From the moment that he first set his flat feet on American soil Brian London, a British prizefighter who must never be referred to as a boxer, was a changed man. It was as though a werewolf had acquired winsomeness, as if a tiger had turned pussycat. This drastic personality transformation took place in less than two weeks and cannot, therefore, be attributed to psychoanalysis.
Before he met Floyd Patterson at the Fair Grounds Coliseum in Indianapolis, where they were formally introduced in a contest for the heavyweight championship of the world, London had been regarded in his native England as a bit of a churl. A former British and Empire champion, he had never been thoroughly accepted, though his record was generally regarded as the best among the British heavyweights, though he had never been knocked off his feet except by a foul and though he had recently stopped (on a cut) a top-rated American boxer, Willie Pastrano. There was something about Brian—his lack of the social graces, for one thing—that chilled his countrymen's regard. As a fighter he was a brawler, a durable taker of punishment, and that won him sufficient acclaim, but there was something about his sneer of victory that held down applause.
But when Brian London entered Indiana he charmed the countryside. His geniality, his wide-eyed smile, his affectation of an accent closer to Oxford than to his native Blackpool, his willingness to tweak babies—all these won the hearts of the Hoosiers. Indiana ladies fawned on him and Brian fawned right back.
Tommy Farr, the ex-pugilist, who as a journalist has himself taken on the urbane manner and genteel diction of a Windmill Theatre straight man, studied this sea change for days and was increasingly astonished.
"Do not be deceived," he finally besought American reporters, who had known him since he upset their natural prejudices by staying 15 rounds with Joe Louis. "Brian has never been like this before. In the ring he is a bull. He is without mercy, I assure you. I have seen him ruin an opponent needlessly."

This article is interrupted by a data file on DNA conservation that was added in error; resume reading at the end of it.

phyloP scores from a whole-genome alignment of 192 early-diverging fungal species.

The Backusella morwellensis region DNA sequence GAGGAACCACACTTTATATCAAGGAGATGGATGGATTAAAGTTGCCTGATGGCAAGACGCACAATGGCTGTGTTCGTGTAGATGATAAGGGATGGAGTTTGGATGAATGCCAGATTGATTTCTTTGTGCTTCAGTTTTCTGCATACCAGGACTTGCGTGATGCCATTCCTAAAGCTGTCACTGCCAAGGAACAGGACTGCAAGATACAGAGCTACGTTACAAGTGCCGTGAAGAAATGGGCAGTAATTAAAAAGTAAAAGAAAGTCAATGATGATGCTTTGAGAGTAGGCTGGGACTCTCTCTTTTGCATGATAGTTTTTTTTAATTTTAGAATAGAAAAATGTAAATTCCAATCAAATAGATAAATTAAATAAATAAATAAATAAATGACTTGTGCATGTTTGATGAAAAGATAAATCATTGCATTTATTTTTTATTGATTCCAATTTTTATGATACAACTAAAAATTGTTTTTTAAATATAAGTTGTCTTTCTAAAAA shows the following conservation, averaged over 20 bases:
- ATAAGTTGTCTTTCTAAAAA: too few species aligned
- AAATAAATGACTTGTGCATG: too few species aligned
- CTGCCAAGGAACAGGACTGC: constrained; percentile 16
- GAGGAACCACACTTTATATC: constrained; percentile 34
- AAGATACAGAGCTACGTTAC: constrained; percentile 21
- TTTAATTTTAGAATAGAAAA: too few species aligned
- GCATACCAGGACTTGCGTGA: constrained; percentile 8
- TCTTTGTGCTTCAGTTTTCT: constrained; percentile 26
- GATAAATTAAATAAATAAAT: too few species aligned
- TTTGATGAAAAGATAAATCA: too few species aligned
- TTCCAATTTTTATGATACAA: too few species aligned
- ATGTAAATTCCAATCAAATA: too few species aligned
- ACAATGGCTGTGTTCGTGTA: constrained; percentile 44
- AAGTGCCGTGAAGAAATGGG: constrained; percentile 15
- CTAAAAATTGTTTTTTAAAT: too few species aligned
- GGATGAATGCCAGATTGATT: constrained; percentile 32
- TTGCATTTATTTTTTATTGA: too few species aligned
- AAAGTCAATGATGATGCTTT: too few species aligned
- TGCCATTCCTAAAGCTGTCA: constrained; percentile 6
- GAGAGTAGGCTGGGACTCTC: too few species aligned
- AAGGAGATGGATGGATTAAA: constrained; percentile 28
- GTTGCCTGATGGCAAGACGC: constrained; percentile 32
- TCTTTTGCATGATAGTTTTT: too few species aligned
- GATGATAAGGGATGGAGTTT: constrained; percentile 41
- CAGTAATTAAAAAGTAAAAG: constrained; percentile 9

Farr, writing for the Sunday Pictorial, was one of 11 British reporters on the scene, and most of the 10 others agreed that they never had known such a sweet-souled London.
They were further surprised when London, who has heretofore disdained defense, went into a clumsily effective version of Patterson's glove-to-cheek peekaboo style and made only sporadic attempts to punch, even though, on the few occasions when he tried his fast right hand, he landed it more often than not.
Instead of the vicious style which had won him so much respect, London hid for round after round behind his eight-ounce gloves, the standard weight for title fights in Indiana. He tucked them firmly against his chin and they alone saved him from early destruction. "I kept left-hooking him to the glove," Patterson said.
Thus London remained afoot until the 10th round, when Patterson's alternative, a body attack, finally forced down the high guard. In the 10th Patterson crashed a left to London's body, then caught him on the temple with a right hand that felled London for the first time in his entire bully boy career. London sank to one knee. There was a count of 5, and then the bell rang. It saved London, but only temporarily.
GAME AND DIZZY